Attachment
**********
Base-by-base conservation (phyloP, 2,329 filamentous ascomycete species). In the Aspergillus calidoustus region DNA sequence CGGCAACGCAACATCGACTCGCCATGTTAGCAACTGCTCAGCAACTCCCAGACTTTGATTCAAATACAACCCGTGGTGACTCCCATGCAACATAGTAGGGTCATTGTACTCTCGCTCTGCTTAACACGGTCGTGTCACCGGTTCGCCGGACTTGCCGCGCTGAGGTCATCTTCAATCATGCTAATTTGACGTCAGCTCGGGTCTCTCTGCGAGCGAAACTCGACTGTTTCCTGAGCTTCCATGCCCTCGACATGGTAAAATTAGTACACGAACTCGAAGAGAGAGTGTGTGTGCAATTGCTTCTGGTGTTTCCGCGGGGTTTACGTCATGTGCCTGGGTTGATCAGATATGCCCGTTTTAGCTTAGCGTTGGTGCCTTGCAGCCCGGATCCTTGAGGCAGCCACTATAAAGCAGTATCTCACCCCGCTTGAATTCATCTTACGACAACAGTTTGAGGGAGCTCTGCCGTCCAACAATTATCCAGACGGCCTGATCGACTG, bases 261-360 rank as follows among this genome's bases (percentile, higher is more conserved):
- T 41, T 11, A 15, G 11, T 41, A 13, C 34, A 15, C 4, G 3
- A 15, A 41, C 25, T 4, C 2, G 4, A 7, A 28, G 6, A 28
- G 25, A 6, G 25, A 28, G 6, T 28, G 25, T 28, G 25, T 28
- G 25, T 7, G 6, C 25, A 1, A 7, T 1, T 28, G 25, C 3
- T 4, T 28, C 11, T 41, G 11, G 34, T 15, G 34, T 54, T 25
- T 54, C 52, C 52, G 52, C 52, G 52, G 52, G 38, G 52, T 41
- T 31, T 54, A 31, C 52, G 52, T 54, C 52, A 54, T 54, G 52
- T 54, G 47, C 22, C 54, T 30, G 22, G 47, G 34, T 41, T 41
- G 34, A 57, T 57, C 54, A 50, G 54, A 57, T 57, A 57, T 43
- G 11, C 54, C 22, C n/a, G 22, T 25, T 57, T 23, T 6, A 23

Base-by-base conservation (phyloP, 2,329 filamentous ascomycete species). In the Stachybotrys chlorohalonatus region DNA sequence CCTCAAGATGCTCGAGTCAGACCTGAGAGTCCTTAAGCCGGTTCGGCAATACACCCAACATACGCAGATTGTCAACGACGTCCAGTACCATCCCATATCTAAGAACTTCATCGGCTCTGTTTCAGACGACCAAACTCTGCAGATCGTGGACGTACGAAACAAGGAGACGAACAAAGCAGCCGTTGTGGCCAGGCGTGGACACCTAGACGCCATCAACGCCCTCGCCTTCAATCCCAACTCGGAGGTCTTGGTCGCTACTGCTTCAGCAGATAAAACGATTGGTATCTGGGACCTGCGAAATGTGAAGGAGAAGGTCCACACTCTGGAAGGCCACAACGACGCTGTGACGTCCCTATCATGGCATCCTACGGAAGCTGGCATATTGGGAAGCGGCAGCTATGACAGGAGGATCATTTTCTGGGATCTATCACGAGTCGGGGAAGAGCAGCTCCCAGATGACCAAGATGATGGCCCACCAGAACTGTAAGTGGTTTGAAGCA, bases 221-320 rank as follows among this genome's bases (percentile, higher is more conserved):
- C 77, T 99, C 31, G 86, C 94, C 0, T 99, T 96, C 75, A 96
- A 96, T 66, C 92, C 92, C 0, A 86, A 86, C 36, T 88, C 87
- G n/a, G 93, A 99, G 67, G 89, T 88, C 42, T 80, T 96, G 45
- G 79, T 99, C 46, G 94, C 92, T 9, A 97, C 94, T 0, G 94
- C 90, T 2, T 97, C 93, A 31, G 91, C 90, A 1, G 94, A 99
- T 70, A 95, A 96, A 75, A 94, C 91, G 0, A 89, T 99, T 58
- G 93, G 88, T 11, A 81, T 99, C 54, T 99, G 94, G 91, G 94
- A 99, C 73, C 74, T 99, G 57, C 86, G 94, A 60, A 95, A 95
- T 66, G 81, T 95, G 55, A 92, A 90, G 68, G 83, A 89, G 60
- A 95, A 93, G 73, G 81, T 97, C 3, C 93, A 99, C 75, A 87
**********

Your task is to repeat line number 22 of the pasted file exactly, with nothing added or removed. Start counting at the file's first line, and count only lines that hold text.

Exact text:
- A 95, A 93, G 73, G 81, T 97, C 3, C 93, A 99, C 75, A 87